Alachua County Fire Rescue Department History

Pre-1965
 
Ambulance services before 1965 in Alachua County were provided by a number of local funeral homes.
 
 
1965
 
Funeral Homes in the county advised they cannot financially afford to continue providing ambulance services.  Walt Wilson establishes Alachua Ambulance Service  Inc. the first privately owned business that exclusively operates ambulance service in Alachua County.
 
1970
 
Beazy Stephens purchases Alachua Ambulance Service, Inc. from Walt Wilson.   Alachua Ambulance Service, Inc., under a sole source contract with Alachua County, provides ambulance service to Alachua County. Three ambulances (two in Gainesville, one in High Springs) answer approximately 4,500 calls a year
 
1974
 
The Alachua Ambulance Service, Inc. can no longer operate as a privately owned business. The County formed the Department of Public Safety as the sole EMS (Emergency Medical Service) Provider for Alachua County. The 18 full-time and 5 part time personnel become Alachua County Employees.
 
The municipal Fire Chiefs in Alachua County negotiate contracts with the Board of County Commissioners to provide fire service in unincorporated Alachua County. Ten fire districts are established including the unincorporated area surrounding the City of Gainesville.
 
1975
 
Collection rate for EMS services is approximately 38%.
 
1976
 
Privatization of the Ambulance Service is considered by the BoCC.  Performance criteria are established and a Request for Proposals (RFP) is opened. Proposals are received from the private sector. No one can provide similar service for less in County subsidy.
  
1980
 
The EMS system is enhanced to a Countywide  Advanced Life Support (paramedics) transport system. County begins hiring dual certified (EMS and Firefighter) personnel.
 
Eight (8) advanced life support ambulances are located throughout the County. Some units are co-located in existing fire stations others are located in rental units. Annual call load is approximately 16,000 with a ratio 2,000 calls per unit.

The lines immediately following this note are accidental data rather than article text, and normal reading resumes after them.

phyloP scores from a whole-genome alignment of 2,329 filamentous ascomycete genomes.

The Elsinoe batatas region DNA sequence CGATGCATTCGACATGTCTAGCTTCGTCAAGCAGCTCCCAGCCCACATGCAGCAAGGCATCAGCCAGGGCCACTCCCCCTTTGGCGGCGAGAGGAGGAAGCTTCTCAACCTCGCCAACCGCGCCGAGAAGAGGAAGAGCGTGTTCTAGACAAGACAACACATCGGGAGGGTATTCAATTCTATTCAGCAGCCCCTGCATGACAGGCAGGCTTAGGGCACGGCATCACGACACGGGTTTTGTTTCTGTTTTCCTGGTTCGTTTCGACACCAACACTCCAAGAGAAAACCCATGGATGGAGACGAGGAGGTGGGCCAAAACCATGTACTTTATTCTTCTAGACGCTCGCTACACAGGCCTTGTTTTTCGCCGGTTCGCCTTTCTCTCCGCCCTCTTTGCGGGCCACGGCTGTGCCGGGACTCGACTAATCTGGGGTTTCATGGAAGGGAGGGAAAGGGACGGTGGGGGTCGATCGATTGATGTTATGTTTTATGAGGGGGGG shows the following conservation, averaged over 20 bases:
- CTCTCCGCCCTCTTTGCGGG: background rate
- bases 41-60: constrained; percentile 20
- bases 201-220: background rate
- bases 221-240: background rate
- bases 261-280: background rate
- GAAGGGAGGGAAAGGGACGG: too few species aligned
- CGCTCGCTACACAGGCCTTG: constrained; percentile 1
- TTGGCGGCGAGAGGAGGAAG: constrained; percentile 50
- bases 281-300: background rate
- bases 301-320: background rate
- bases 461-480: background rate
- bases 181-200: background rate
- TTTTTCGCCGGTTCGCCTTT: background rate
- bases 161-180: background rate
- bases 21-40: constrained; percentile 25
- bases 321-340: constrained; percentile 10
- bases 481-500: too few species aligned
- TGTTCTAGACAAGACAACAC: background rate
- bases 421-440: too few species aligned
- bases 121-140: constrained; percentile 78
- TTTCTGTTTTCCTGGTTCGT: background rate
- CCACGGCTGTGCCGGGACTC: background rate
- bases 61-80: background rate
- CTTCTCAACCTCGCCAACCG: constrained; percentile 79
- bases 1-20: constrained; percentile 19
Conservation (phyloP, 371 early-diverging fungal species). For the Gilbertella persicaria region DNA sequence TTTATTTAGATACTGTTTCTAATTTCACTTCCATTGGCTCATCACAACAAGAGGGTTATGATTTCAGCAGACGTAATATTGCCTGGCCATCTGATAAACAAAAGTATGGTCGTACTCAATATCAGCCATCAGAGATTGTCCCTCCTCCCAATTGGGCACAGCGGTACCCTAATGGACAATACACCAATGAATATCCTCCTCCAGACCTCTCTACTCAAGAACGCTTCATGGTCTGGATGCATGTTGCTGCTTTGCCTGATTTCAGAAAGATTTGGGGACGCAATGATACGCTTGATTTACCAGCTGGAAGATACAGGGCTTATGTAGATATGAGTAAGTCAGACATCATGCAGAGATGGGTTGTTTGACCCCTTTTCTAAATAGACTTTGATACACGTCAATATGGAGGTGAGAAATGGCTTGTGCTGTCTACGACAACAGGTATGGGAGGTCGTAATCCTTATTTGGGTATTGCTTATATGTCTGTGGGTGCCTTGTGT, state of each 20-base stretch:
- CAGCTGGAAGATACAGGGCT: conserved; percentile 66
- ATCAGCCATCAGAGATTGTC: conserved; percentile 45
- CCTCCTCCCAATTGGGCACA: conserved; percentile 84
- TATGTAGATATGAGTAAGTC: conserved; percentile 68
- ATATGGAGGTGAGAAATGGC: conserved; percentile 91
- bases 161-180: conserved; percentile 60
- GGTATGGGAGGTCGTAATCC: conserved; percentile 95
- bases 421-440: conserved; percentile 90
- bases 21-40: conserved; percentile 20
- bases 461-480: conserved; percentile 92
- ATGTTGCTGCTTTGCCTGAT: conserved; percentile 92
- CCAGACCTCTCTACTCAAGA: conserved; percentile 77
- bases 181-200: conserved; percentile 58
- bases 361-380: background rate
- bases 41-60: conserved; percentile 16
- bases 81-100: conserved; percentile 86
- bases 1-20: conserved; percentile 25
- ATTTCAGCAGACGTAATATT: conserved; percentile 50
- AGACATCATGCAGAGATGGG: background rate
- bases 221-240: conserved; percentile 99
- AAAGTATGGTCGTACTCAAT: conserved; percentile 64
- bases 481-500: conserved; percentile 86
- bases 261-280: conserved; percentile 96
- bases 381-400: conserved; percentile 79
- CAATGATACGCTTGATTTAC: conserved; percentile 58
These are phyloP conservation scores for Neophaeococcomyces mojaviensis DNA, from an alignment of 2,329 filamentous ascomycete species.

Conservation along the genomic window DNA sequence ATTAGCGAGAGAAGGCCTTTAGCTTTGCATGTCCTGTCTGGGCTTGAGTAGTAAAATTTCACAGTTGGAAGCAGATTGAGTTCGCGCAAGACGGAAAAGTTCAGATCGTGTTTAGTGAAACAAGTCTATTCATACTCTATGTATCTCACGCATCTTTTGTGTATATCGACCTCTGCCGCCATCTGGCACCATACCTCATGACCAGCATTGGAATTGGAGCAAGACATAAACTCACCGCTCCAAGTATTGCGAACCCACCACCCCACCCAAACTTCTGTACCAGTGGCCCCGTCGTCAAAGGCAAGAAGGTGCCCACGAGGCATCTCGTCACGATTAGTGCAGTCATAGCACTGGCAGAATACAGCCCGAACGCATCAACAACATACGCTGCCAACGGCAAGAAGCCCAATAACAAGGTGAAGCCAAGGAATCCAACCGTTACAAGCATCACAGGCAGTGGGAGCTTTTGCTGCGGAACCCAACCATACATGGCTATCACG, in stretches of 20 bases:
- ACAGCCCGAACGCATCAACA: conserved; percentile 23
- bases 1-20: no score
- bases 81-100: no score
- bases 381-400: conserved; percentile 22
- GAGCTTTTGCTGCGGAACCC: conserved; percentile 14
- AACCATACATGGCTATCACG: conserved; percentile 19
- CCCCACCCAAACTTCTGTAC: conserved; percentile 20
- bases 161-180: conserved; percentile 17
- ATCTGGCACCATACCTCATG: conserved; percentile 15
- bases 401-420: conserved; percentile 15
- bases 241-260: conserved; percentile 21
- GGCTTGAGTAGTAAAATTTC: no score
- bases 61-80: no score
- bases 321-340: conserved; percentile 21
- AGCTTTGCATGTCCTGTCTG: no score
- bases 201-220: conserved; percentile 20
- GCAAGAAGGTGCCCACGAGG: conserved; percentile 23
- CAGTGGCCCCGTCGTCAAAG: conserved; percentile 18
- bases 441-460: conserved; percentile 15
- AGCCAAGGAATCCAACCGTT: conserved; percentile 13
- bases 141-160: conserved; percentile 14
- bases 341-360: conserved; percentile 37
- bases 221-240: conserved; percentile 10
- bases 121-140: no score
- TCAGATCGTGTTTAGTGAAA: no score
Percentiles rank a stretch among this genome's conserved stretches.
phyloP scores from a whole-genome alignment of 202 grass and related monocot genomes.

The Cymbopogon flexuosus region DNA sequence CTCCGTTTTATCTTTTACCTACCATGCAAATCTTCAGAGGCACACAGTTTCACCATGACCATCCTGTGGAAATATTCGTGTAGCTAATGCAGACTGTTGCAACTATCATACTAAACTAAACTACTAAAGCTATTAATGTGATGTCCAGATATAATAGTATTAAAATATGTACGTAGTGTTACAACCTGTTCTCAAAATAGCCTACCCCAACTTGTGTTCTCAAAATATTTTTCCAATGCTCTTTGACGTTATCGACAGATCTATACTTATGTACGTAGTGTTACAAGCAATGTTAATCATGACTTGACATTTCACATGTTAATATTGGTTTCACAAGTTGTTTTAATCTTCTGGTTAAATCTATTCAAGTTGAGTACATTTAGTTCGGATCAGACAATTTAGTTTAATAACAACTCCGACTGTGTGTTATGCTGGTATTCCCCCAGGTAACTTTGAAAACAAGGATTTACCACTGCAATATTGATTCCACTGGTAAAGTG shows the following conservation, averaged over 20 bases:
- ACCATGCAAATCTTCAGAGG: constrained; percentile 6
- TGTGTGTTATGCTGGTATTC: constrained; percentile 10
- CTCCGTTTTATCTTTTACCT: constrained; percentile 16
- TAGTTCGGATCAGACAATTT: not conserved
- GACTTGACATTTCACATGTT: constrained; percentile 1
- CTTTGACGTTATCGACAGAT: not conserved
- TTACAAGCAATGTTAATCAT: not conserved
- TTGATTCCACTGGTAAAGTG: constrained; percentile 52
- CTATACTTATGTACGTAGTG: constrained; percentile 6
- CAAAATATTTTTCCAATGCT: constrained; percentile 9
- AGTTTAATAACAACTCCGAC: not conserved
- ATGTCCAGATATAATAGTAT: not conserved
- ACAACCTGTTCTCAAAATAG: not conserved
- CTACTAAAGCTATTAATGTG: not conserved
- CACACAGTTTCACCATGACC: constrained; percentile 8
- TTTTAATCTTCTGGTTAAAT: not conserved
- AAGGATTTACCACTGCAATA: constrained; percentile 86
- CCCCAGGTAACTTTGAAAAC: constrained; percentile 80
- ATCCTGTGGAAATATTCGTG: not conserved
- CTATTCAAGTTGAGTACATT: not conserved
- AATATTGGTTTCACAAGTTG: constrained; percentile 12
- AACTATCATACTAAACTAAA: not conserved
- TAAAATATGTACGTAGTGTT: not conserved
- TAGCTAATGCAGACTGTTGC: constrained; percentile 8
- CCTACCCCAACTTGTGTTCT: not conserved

1985
 
City of Newberry refuses to renew their fire services inter-local agreement with the County. County deploys a fire apparatus to its EMS station located at Half Moon Station (SR45 between Archer and Newberry).  
 
The City of Alachua annexes large portions of Alachua County and offers a partnership with Alachua County for the County to provide fire service in their corporate limits, as well as unincorporated Alachua County.  The City of Alachua and Alachua County enter into a long term fire rescue partnership.
 
1986
 
A temporary facility is constructed in Jonesville on CR241. The fire truck assigned at Halfmoon is relocated to the Jonesville Station. Dual role apparatus are determined to be the most cost-effective method to provide both EMS and Fire  Suppression to an area.
 
The City of Gainesville requests $675,000 to provide fire suppression by contract in the unincorporated area.
  
1987
 
The Office of Emergency Management is established within the Department of Public Safety.
 
1988
 
The City of Gainesville nearly doubles their contract cost for fire suppression services and demands $1.1 million. The City also closes GFR Station # 7 on NW 43 St in the Northwest urban "fringe".  
 
Alachua County purchases equipment and deploys an ALS fire apparatus at NW 34 St. and U.S. 441 to provide fire service to the unincorporated area previously serviced by GFR Station 7.
 
The City of Gainesville and Alachua County negotiate a 7-year Fire and First response Agreement. The Agreement identifies personnel training, equipment standards, and station locations that would be built by either government over the following seven years.
 
The County hires a Fire Inspector to review commercial development plans and conduct on-site inspections based on the NFPA Life Safety and Fire Prevention codes.
 
1989
 
A Fire Master Plan is developed for delivery of fire services.
 
1990
 
Alachua County hires its first E-911 Coordinator.
 
Fire Rescue Station 19 opens at SW 20th Ave and 43rd Street. Station houses an ALS engine company, rescue unit, and district chief.
 
1991
 
The Ambulance Billing Department is transferred to ACFR Support Services Division from the Clerk of Court (Finance and Accounting). Collection rates immediately increase by 10%.
 
1993
 
Fire Rescue Station 16 opens at 1600 Ft. Clark Boulevard. This is a multi-company station that houses an ALS fire engine, a tower-ladder truck, and a heavy rescue truck.
 
1994
 
Fire Rescue Station 12 opens at 1200 SE 43 Street. This is a single company station that houses an advanced life support fire engine.
 
1995
 
The agreement with the City of Gainesville expires and Alachua County negotiates Interlocal Agreements with 10 municipalities and independent fireboards. The "Fire Services Network" is defined in Alachua County. 
 
1996
 
Alachua County and City of Gainesville enter into an Interlocal agreement for the provision of fire/rescue services. The Agreement known as the “Designated Assistance Agreement” or “DAA” will remain in effect for ten years.
 
1999
 
The company "Analytica" was hired by the BoCC to examine and produce a report on service delivery. Consolidation of services were discussed with the City of Gainesville.